• achieving a positive impact on the environment.

The FDI Committee may also impose restrictions before the investors applying for the increased levels of foreign ownership, for example:[5]

  • the actual level of permitted foreign ownership in the relevant sector;
  • a minimum capital requirement of the foreign investment company;
  • the form of legal entity that may carry on an activity in the positive list;
  • a requirement that such approvals are limited to one or more specific Emirates; and
  • an Emiratisation requirement (specifying the minimum percentage of UAE nationals required to be employed in the relevant sector).

Negative List

The FDI Law permits a majority foreign ownership in onshore companies which do not appear in “Negative List”. The UAE Cabinet may add or remove sectors from the Negative List at its discretion from time to time. These restricted sectors are:[6]

  • banking and financing;                                               
  • blood banks, quarantines and venom/poison banks;
  • commercial agencies;
  • fishing;
  • insurance;
  • investigation, security, military, weapons manufacturing;
  • medical retail (including pharmacies);
  • oil exploration and production;
  • pilgrimage and umrah services;
  • postal, telecommunication and other audio visual services;
  • printing and publishing;
  • recruitment activities;
  • road and air transport; and
  • water and electricity services.

Sectors not appearing on the positive or negative lists would presumably have to apply for permission to have a higher level of foreign investment. The FDI Law sets out the process to be followed in event of such application.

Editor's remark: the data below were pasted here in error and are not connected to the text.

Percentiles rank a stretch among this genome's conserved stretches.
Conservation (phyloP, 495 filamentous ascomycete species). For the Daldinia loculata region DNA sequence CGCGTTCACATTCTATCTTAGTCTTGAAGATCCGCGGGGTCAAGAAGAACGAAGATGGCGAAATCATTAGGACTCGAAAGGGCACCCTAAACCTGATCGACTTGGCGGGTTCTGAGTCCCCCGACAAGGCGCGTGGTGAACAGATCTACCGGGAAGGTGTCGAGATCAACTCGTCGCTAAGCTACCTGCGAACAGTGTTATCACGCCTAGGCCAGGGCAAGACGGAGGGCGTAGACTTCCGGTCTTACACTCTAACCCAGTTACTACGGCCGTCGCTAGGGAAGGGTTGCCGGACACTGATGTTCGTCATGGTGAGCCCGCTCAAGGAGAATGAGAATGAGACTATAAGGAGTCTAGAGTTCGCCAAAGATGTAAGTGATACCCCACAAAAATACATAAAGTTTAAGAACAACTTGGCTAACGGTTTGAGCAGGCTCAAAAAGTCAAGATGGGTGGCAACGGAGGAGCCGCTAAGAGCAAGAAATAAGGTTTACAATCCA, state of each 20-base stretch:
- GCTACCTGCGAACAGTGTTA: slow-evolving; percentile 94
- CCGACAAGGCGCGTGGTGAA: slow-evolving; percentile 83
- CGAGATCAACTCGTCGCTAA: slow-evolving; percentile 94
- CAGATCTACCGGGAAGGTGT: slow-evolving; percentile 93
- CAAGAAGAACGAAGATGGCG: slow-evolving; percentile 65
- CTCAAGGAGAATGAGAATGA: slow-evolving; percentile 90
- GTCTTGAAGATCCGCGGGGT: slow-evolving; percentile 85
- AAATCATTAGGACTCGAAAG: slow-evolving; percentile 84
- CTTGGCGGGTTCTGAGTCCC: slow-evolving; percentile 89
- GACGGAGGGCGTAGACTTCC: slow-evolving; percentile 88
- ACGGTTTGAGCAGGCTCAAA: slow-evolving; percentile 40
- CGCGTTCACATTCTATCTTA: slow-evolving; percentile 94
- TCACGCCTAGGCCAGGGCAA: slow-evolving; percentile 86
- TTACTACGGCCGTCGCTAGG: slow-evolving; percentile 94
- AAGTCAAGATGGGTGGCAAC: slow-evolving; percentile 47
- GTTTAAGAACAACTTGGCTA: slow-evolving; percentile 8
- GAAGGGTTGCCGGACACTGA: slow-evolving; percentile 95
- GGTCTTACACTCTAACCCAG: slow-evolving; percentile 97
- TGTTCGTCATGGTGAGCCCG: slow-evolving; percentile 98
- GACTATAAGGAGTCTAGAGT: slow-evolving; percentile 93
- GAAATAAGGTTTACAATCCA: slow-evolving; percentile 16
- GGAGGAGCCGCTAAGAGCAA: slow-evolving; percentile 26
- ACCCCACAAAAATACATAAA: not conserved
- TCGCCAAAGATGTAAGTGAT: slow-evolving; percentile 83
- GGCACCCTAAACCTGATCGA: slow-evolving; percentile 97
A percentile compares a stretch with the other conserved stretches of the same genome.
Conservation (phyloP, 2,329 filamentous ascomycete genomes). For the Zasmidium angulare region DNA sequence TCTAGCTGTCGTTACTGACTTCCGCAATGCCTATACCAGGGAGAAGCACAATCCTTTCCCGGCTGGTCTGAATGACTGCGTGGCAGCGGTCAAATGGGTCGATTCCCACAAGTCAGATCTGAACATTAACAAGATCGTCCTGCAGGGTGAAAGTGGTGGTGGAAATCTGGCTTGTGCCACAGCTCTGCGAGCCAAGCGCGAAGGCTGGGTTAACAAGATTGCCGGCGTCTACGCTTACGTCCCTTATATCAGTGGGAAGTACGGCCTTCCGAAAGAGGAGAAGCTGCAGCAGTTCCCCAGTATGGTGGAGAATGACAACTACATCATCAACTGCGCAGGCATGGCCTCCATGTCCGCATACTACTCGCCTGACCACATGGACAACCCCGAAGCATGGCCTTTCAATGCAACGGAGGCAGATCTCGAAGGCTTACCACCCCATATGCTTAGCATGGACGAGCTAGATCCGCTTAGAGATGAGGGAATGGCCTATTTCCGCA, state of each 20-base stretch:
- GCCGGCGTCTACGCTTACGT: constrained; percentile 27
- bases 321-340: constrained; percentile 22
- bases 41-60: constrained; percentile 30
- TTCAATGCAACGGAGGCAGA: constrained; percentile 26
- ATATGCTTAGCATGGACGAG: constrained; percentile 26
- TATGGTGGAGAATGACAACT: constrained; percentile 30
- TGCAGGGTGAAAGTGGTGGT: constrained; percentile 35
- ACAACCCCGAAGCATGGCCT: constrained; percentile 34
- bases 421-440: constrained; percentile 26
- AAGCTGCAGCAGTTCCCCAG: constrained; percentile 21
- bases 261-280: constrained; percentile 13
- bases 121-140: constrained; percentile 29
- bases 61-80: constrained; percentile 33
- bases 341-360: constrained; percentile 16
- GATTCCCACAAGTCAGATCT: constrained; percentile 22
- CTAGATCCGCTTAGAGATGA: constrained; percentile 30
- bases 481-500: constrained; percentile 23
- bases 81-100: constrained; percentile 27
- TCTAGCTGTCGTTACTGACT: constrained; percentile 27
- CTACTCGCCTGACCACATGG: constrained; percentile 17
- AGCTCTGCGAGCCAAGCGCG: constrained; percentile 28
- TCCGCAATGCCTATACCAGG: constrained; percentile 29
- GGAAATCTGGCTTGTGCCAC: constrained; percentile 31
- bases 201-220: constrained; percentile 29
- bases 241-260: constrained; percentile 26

It is evident that the UAE is becoming significantly more liberal and open to foreign investment in efforts to attract more investment and advancement in specific sectors. The growth of foreign investment in the UAE is evident below with an inward flow of 10 billion, and an outward flow of 14 billion USD. Thus, this decision to allow for a higher foreign ownership is bound to provide lucrative rewards[7]:

This decision is in line with the government’s efforts to diversify UAE’s economy and give a much needed impetus to incoming investments. There is still uncertainty surrounding the practicality of this decision as the complete positive list is yet to be published.

We at THINC are constantly monitoring updates in this area and will issue further notifications on any advancements.

[1] https://bsabh.com/the-uae-foreign-direct-investment-law/

[2] http://www.wfw.com/wp-content/uploads/2018/11/WFWBriefing-UAE-Foreign-Direct-Investment-Law.pdf

[3] http://www.arabnews.com/node/1519486

[4] https://bsabh.com/100-foreign-ownership-for-13-sectors-in-the-uae/

[5] https://www.clydeco.com/insight/article/new-uae-foreign-direct-investment-law

[6] Article 7 of the Foreign Direct Investment Law (Federal Law No. 19 of 2018)

[7] https://www.economy.gov.ae/english/Knowledge-Section/TradeRelations/Pages/uae-investment-map.aspx